Tone-zeroing
                  -15

                  -20

                  -25
                            Single-user Detector with SDSL Crosstalk
                  -30
                        4         6       8       10      12       14         16      18
                                      ADSL Service Length in kft
     Complexity Reduced JMLSE
   Multi-stage JVA
       very similar to conventional VA receiver.
       having multi-stage inputs and outputs.
       Method as adjacent pair-wise case:
          the primary (strong) signal r1(k) is estimated using low delay
           decisions from a single-channel VA, and r (k )  r1 (k ) is
                                                              ˆ
           forwarded to the second VA section to estimate the co-channel
           signal.
   Advantage: this structure is largely reducing the
    complexity on optimal JVA (JMLSE).
       Complexity as a similar range of a conventional VA,
        with just a scale-increasing factor by N.
             N Co-channel Binder
   Ratio:
                M L1  M L2  ...  M LN    Multi-stage JMLSE
             R
                     M L1  L2 ... LN          JMLSE


   Assume equal lengths, L,

                 N M L
              R         N  M L (1 N )
                 M N L


   obvious to us R is always (much) < 1.
                  Two Methods (Pair-wise)
             ˆ
             d 1 ( k  L1 )                                            ˆ
                                                                       d 2 ( k  L2 )


                                                  + r (k )  rˆ (k )                       Two-stage JVA ,without
                  VA                                   1       1          VA
 r(k)        M L1 states                           +                   M L2 states           Feedback Section
                                                  _
        ˆ
        d1 (k )                      L1
                                                                                           only an additional L tap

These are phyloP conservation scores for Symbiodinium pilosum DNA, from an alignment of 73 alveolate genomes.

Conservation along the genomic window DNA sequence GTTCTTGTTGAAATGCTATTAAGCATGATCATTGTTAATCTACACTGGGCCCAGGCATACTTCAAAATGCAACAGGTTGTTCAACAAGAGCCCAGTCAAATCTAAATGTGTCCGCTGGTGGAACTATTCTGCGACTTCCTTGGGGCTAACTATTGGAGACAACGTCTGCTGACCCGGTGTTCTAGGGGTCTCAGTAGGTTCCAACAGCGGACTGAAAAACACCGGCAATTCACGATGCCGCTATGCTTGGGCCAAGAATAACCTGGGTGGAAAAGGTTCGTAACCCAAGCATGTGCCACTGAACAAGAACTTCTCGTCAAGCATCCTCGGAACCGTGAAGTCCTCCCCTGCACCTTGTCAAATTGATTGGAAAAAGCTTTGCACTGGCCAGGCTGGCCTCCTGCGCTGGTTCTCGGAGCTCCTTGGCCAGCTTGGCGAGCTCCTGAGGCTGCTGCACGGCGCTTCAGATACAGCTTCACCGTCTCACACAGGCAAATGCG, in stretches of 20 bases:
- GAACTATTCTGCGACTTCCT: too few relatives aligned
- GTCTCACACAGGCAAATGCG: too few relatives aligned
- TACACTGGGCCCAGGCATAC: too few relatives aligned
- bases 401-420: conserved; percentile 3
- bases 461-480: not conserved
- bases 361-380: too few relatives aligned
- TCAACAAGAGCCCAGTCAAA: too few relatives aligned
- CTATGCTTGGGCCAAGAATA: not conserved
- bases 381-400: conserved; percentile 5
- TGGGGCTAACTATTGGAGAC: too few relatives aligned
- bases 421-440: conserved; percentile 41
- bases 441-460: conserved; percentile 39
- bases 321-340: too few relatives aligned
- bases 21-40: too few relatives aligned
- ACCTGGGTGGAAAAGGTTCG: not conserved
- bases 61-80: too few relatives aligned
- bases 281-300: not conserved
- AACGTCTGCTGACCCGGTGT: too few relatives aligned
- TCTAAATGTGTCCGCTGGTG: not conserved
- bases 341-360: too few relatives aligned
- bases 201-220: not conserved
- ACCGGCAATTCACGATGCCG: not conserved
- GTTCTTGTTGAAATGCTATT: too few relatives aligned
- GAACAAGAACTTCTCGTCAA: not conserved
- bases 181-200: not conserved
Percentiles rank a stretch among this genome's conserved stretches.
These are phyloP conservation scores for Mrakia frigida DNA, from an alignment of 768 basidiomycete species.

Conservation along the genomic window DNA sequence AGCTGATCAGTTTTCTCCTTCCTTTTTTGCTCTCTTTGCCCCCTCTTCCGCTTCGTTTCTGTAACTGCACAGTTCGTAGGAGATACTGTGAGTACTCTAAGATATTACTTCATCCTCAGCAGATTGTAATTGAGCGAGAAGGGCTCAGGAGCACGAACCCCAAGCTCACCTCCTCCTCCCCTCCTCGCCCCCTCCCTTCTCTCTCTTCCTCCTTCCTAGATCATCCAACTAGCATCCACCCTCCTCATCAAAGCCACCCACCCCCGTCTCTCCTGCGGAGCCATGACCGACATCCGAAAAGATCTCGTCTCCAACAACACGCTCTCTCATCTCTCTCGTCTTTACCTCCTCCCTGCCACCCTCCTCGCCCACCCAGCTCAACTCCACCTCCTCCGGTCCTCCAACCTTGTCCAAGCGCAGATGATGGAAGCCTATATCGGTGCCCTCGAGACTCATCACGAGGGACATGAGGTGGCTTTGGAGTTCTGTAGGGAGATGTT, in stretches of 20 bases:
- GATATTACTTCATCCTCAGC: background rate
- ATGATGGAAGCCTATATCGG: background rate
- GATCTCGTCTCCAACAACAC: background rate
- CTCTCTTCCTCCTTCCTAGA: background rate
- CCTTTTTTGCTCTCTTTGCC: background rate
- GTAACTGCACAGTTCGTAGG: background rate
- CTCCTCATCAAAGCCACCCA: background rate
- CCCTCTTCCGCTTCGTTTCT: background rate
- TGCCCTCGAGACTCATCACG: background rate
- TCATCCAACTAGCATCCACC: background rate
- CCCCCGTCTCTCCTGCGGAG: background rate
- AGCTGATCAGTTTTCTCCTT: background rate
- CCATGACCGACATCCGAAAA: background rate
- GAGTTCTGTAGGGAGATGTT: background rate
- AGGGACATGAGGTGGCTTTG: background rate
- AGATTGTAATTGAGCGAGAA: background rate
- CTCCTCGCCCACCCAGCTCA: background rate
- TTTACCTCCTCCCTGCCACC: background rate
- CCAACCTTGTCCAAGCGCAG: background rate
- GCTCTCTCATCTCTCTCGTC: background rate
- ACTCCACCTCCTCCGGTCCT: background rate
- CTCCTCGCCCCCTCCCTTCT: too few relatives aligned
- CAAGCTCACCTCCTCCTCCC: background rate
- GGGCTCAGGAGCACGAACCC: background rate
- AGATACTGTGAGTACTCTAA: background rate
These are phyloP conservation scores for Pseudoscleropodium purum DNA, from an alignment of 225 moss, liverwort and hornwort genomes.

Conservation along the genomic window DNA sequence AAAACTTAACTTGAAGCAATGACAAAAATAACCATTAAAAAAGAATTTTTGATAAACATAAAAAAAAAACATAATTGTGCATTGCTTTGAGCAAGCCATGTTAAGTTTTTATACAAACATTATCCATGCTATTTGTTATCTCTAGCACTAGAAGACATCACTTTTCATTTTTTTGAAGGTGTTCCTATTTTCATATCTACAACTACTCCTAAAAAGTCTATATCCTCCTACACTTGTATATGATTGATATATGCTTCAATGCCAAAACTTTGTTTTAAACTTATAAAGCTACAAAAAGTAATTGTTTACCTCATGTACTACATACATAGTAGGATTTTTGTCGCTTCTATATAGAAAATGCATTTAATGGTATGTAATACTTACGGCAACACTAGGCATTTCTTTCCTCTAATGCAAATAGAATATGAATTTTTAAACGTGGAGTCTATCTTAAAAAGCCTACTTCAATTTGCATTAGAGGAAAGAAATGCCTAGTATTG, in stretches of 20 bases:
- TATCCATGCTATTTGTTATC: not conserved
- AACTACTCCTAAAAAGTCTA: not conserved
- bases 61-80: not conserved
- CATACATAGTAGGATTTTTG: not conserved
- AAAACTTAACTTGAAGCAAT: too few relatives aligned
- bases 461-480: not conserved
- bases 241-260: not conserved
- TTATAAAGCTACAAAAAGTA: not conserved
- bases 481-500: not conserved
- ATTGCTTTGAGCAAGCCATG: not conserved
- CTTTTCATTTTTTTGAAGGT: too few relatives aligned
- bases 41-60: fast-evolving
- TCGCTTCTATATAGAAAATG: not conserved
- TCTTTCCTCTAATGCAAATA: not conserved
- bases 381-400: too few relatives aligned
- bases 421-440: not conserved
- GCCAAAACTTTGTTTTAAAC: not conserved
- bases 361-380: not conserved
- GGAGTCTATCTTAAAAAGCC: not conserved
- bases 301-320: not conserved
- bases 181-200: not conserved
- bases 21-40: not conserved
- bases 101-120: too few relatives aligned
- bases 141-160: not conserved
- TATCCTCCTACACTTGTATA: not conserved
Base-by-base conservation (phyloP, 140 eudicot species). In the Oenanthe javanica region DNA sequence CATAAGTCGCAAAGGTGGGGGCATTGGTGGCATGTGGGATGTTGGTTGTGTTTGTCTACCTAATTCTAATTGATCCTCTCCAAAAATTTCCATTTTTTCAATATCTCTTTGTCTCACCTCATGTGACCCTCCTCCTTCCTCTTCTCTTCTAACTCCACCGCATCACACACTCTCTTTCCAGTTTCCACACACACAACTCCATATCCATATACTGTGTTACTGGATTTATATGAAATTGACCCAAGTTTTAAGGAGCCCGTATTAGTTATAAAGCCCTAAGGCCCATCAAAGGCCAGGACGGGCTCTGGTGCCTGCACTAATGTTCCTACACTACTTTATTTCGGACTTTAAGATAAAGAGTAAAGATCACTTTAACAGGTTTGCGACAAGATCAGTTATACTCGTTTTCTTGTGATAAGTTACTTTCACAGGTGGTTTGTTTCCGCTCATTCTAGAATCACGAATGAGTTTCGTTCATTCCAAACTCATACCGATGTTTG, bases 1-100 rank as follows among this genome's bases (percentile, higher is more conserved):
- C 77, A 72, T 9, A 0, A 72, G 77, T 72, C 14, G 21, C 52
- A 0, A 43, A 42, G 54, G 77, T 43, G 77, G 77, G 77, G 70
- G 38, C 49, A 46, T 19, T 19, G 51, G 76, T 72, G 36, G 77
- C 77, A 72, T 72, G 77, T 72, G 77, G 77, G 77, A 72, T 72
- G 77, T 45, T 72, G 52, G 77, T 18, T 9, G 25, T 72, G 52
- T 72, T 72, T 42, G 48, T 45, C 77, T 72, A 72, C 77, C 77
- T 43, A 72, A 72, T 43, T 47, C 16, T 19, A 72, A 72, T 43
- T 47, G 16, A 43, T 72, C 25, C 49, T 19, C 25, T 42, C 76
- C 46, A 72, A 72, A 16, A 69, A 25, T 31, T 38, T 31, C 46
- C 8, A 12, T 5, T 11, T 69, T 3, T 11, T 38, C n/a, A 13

ˆ
                     d 1 ( k  L1 )                                                          filter computational
                                                                           ˆ
                                                                           d 2 (k  L2 )
                                                                                                   increasing

          s1 (k )                                     + s (k )
     +                     VA                                          VA
r(k)    +              M L1 states                      + 2                 L2
                                                                      M states
                                                                                             Two-stage JVA ,with
      _                                               _
                                                                                              Feedback Section
                                      ˆ            ˆ
                                                   r (k )
            ˆ k ,L
            d1 1 (k )                 f 1 ( k  1) 1           ˆ k ,L
                                                              d2 2 (k)

                    r2 (k  1)
                    ˆ
                                       ˆ
                                       f 2 (k )
                                           Make Decision
                     0
                    10




                     -1
                    10
                                                                                 Example on PAM
Symbol Error Rate




                                                                                  channel, signal-
                                                                                 corsstalk-ratio=10
                     -2